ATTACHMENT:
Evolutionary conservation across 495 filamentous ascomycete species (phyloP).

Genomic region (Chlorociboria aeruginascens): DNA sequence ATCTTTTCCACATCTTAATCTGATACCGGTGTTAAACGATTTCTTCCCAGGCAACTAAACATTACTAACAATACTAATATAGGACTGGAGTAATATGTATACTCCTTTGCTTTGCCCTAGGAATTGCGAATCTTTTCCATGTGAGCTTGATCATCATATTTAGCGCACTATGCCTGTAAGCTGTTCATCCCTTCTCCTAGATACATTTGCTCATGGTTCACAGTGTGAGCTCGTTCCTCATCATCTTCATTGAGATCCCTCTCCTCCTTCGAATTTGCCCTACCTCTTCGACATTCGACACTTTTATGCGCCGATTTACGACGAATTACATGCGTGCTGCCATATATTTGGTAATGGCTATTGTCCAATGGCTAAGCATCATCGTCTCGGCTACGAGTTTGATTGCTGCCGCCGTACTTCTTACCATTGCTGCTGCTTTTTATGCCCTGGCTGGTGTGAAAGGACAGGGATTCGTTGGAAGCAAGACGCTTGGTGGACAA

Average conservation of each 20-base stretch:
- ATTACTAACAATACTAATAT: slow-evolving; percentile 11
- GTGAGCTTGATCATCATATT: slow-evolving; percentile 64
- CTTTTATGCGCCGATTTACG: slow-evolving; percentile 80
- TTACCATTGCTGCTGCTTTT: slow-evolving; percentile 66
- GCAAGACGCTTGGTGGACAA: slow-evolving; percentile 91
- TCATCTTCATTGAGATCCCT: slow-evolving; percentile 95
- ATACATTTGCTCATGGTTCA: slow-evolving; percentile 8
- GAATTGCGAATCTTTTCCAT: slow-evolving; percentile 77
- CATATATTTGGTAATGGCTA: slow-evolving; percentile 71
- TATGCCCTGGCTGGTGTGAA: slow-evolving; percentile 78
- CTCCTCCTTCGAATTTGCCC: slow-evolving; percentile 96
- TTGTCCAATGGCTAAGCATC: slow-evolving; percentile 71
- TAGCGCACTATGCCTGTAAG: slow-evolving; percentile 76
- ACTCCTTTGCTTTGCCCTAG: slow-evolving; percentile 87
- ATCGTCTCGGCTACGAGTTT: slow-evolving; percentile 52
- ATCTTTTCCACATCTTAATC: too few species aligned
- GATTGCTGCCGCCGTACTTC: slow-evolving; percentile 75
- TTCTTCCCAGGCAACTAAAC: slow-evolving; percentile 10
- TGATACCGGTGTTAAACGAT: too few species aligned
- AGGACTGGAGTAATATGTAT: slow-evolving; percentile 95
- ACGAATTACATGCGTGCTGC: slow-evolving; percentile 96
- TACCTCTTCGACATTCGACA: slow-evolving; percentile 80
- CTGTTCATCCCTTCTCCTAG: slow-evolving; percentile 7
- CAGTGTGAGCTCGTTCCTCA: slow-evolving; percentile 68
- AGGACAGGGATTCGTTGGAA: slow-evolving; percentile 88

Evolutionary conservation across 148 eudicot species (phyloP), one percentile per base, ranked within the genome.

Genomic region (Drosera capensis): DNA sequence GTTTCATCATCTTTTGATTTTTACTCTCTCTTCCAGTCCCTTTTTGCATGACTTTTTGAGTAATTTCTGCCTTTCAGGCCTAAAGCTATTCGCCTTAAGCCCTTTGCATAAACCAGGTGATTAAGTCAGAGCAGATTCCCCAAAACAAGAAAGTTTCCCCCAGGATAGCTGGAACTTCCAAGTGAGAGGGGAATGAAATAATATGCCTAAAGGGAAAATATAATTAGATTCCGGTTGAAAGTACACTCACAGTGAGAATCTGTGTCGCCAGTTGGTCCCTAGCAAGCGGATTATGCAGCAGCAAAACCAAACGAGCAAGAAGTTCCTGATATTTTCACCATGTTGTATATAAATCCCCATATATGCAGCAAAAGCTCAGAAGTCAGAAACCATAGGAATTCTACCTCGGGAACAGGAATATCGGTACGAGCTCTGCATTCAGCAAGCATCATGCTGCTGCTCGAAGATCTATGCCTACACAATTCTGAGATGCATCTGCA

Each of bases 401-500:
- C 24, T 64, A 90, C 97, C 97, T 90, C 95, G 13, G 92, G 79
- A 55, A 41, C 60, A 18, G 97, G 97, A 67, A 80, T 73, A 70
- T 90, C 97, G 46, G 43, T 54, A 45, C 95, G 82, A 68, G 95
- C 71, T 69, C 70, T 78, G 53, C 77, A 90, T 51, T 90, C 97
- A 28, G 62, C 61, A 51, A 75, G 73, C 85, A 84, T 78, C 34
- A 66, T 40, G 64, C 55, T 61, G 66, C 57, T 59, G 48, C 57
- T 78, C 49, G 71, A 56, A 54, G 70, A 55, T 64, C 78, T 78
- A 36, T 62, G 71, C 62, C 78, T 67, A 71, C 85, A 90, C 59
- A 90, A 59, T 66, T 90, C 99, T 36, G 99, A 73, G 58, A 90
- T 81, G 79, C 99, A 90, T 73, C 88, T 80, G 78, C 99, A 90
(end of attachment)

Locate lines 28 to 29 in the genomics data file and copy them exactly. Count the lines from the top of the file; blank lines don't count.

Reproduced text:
- AGGACAGGGATTCGTTGGAA: slow-evolving; percentile 88

Evolutionary conservation across 148 eudicot species (phyloP), one percentile per base, ranked within the genome.